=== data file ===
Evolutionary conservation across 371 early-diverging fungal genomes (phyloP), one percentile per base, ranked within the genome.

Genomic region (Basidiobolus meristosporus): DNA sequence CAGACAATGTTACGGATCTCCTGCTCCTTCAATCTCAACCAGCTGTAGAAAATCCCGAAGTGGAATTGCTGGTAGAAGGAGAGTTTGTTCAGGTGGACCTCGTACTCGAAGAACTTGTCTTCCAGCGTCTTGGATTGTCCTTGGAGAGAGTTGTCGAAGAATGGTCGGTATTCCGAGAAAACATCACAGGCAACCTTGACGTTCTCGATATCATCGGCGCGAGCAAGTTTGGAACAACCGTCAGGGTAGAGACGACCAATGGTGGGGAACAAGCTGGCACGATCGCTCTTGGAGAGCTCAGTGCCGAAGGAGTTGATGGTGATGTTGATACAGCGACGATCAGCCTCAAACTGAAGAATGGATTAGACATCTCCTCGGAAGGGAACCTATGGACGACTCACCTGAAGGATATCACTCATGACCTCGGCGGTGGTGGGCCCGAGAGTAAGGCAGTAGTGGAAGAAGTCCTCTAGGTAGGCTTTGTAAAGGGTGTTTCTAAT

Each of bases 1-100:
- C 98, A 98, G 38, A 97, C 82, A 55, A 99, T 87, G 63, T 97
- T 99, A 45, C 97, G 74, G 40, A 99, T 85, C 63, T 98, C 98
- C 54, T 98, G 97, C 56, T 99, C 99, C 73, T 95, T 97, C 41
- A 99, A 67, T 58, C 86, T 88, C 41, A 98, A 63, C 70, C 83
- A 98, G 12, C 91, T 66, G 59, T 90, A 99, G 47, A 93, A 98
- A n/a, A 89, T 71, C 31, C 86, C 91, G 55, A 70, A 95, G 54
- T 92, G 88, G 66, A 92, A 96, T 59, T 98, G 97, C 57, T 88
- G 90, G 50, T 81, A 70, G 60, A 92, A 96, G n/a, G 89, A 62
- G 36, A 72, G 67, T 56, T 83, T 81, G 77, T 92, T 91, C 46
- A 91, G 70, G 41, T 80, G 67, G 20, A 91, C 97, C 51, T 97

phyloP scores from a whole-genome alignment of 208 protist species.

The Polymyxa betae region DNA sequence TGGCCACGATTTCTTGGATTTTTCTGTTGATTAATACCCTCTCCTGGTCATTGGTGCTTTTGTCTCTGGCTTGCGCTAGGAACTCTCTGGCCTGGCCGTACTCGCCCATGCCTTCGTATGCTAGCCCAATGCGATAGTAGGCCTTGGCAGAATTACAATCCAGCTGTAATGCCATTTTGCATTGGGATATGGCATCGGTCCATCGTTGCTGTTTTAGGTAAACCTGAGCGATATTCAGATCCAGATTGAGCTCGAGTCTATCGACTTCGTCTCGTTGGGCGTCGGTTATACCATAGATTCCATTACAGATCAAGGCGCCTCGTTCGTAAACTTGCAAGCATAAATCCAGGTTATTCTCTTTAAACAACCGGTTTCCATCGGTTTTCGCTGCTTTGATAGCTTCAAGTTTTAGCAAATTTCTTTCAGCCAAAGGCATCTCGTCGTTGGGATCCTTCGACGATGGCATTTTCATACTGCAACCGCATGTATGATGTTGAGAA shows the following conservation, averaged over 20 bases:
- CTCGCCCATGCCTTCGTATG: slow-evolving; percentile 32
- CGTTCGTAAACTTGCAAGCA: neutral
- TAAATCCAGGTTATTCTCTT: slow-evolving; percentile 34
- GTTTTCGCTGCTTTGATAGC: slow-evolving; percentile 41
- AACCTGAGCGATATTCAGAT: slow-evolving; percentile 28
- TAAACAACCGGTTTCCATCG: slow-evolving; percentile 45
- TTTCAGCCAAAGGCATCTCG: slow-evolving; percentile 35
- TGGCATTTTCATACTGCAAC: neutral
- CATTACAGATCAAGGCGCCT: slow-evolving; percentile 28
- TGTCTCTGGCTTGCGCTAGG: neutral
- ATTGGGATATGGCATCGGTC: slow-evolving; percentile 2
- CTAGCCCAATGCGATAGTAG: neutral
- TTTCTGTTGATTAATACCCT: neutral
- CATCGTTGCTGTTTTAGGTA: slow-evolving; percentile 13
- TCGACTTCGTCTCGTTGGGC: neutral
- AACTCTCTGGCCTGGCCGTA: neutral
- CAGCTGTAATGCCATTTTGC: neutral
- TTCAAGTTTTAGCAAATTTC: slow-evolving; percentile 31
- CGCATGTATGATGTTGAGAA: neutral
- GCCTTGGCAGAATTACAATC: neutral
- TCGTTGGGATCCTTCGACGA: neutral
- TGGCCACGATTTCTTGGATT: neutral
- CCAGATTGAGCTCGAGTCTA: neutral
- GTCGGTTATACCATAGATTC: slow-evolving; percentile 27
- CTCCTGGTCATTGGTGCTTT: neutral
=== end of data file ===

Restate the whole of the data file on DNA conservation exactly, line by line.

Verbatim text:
Evolutionary conservation across 371 early-diverging fungal genomes (phyloP), one percentile per base, ranked within the genome.

Genomic region (Basidiobolus meristosporus): DNA sequence CAGACAATGTTACGGATCTCCTGCTCCTTCAATCTCAACCAGCTGTAGAAAATCCCGAAGTGGAATTGCTGGTAGAAGGAGAGTTTGTTCAGGTGGACCTCGTACTCGAAGAACTTGTCTTCCAGCGTCTTGGATTGTCCTTGGAGAGAGTTGTCGAAGAATGGTCGGTATTCCGAGAAAACATCACAGGCAACCTTGACGTTCTCGATATCATCGGCGCGAGCAAGTTTGGAACAACCGTCAGGGTAGAGACGACCAATGGTGGGGAACAAGCTGGCACGATCGCTCTTGGAGAGCTCAGTGCCGAAGGAGTTGATGGTGATGTTGATACAGCGACGATCAGCCTCAAACTGAAGAATGGATTAGACATCTCCTCGGAAGGGAACCTATGGACGACTCACCTGAAGGATATCACTCATGACCTCGGCGGTGGTGGGCCCGAGAGTAAGGCAGTAGTGGAAGAAGTCCTCTAGGTAGGCTTTGTAAAGGGTGTTTCTAAT

Each of bases 1-100:
- C 98, A 98, G 38, A 97, C 82, A 55, A 99, T 87, G 63, T 97
- T 99, A 45, C 97, G 74, G 40, A 99, T 85, C 63, T 98, C 98
- C 54, T 98, G 97, C 56, T 99, C 99, C 73, T 95, T 97, C 41
- A 99, A 67, T 58, C 86, T 88, C 41, A 98, A 63, C 70, C 83
- A 98, G 12, C 91, T 66, G 59, T 90, A 99, G 47, A 93, A 98
- A n/a, A 89, T 71, C 31, C 86, C 91, G 55, A 70, A 95, G 54
- T 92, G 88, G 66, A 92, A 96, T 59, T 98, G 97, C 57, T 88
- G 90, G 50, T 81, A 70, G 60, A 92, A 96, G n/a, G 89, A 62
- G 36, A 72, G 67, T 56, T 83, T 81, G 77, T 92, T 91, C 46
- A 91, G 70, G 41, T 80, G 67, G 20, A 91, C 97, C 51, T 97

phyloP scores from a whole-genome alignment of 208 protist species.

The Polymyxa betae region DNA sequence TGGCCACGATTTCTTGGATTTTTCTGTTGATTAATACCCTCTCCTGGTCATTGGTGCTTTTGTCTCTGGCTTGCGCTAGGAACTCTCTGGCCTGGCCGTACTCGCCCATGCCTTCGTATGCTAGCCCAATGCGATAGTAGGCCTTGGCAGAATTACAATCCAGCTGTAATGCCATTTTGCATTGGGATATGGCATCGGTCCATCGTTGCTGTTTTAGGTAAACCTGAGCGATATTCAGATCCAGATTGAGCTCGAGTCTATCGACTTCGTCTCGTTGGGCGTCGGTTATACCATAGATTCCATTACAGATCAAGGCGCCTCGTTCGTAAACTTGCAAGCATAAATCCAGGTTATTCTCTTTAAACAACCGGTTTCCATCGGTTTTCGCTGCTTTGATAGCTTCAAGTTTTAGCAAATTTCTTTCAGCCAAAGGCATCTCGTCGTTGGGATCCTTCGACGATGGCATTTTCATACTGCAACCGCATGTATGATGTTGAGAA shows the following conservation, averaged over 20 bases:
- CTCGCCCATGCCTTCGTATG: slow-evolving; percentile 32
- CGTTCGTAAACTTGCAAGCA: neutral
- TAAATCCAGGTTATTCTCTT: slow-evolving; percentile 34
- GTTTTCGCTGCTTTGATAGC: slow-evolving; percentile 41
- AACCTGAGCGATATTCAGAT: slow-evolving; percentile 28
- TAAACAACCGGTTTCCATCG: slow-evolving; percentile 45
- TTTCAGCCAAAGGCATCTCG: slow-evolving; percentile 35
- TGGCATTTTCATACTGCAAC: neutral
- CATTACAGATCAAGGCGCCT: slow-evolving; percentile 28
- TGTCTCTGGCTTGCGCTAGG: neutral
- ATTGGGATATGGCATCGGTC: slow-evolving; percentile 2
- CTAGCCCAATGCGATAGTAG: neutral
- TTTCTGTTGATTAATACCCT: neutral
- CATCGTTGCTGTTTTAGGTA: slow-evolving; percentile 13
- TCGACTTCGTCTCGTTGGGC: neutral
- AACTCTCTGGCCTGGCCGTA: neutral
- CAGCTGTAATGCCATTTTGC: neutral
- TTCAAGTTTTAGCAAATTTC: slow-evolving; percentile 31
- CGCATGTATGATGTTGAGAA: neutral
- GCCTTGGCAGAATTACAATC: neutral
- TCGTTGGGATCCTTCGACGA: neutral
- TGGCCACGATTTCTTGGATT: neutral
- CCAGATTGAGCTCGAGTCTA: neutral
- GTCGGTTATACCATAGATTC: slow-evolving; percentile 27
- CTCCTGGTCATTGGTGCTTT: neutral